Nacelle and Engine Bay Cooling and Ventilation

Part 3/3

ES3AERO's tips, recommended practice and checklist based on the team's experience

ES3AERO recommended practices

Based on ES3AERO’s team experience, the following tips may be useful to somebody tasked with conducting a nacelle or engine bay ventilation and cooling test.

Proper sealing: Nacelle or bay sealing should conform to the design intent, avoiding any leakage of hot gas from the engine core. Some examples on how to identify hot gas leakages:

→ First order temperature response to changes in engine power (lag response = no-leakage)
→ Marks and/or “bluing” traces across the air duct sealing surface
→ By applying chemical developers (e.g. Ardrox®) on the surface/s of interest

Limits for each component must be clearly defined before the test. This includes temperature and time exposure operating limits (component running at its nominal capacity), transient limits (maximum operating limit that can be exceeded for a certain period of time) and non-operating limits (for instance after engine shutdown on ground). Test Engineers should also have a good understanding of FADEC (Full Authority Digital Engine Control) logic and cockpit indications of LRU over-temperature and of any automatic protection thresholds. In addition, the action to be taken after reaching any limiting temperatures should be agreed with specialists in advance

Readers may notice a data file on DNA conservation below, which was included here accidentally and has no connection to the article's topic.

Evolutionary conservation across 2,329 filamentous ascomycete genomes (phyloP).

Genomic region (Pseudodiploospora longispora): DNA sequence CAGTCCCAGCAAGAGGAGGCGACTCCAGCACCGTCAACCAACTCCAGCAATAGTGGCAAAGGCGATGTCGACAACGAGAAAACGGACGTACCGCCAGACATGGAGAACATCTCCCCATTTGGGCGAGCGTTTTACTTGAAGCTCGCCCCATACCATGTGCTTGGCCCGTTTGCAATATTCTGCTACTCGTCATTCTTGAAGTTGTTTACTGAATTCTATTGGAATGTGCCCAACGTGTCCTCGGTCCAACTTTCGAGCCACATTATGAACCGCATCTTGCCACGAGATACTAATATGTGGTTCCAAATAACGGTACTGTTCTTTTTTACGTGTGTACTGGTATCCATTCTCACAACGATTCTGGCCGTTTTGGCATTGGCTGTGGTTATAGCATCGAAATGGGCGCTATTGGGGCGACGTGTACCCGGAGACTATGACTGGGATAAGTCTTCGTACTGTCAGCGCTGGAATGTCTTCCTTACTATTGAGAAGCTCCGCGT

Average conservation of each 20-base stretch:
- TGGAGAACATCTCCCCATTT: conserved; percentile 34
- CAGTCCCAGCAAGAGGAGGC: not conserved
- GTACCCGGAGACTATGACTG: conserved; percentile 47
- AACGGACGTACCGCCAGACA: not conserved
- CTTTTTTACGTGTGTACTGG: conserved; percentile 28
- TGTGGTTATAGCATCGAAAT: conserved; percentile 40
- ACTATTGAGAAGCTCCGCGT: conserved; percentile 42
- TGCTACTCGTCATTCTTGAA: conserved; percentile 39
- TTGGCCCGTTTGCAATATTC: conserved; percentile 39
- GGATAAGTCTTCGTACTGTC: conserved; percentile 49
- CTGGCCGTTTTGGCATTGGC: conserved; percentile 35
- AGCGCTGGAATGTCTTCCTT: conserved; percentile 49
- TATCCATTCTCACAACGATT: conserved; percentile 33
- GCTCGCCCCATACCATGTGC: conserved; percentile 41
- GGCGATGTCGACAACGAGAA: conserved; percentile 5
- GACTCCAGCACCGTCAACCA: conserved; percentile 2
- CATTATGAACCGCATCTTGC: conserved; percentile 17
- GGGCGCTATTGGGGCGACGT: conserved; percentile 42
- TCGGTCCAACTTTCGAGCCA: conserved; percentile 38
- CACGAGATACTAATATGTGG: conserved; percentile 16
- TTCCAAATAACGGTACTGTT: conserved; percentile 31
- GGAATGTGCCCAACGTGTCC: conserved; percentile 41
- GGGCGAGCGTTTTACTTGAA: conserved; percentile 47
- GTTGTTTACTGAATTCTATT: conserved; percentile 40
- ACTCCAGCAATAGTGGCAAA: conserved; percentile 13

– Instrumentation requirements should be defined and agreed between the Airframer Design Office and the Engine Manufacturer  and result defined in a Flight Test Instrumentation Definition requirements document or equivalent. Aero-thermal modelling will support the instrumentation requirements definition (temperature/pressure sensor type, accuracy, range, location, etc.)

 Temperature sensors: instrumentation generally consists of a mix of surface thermocouples placed on components of interest along with “bulk” air temperature measurements and any measurement of any fluid temperatures units are exposed to. Temperature sensitive stickers may also be useful if a simple, rough order of magnitude check of peak temperature is required at a specific location

Temperature sensors are typically placed around 1-1.5 inches from the component, skin temperature sensor must be properly isolated from the environment to avoid misreading

 Pressure sensors: pressure measurements may be required for ventilation model validation or to confirm whether intake or exhaust conditions are as predicted. A mix of total pressure (PT) and static pressure (PS) sensors might be required to calculate mass flow rates across specific sections (e.g. mass flow across a nacelle ventilation port can be derived with a PT, PS and a temperature sensor)

During instrumentation pre-checks confirm that PT > PS at an specific section when there is forward speed

 Infra-red cameras can be used to thermally image external areas if nacelle surface temperatures or exhaust impingement on aircraft structures is of interest or to measure external surface or component thermal emissivity. Care should be taken to select an appropriate wavelength for the medium in question, e.g. surface metal temperature vs hot gas leak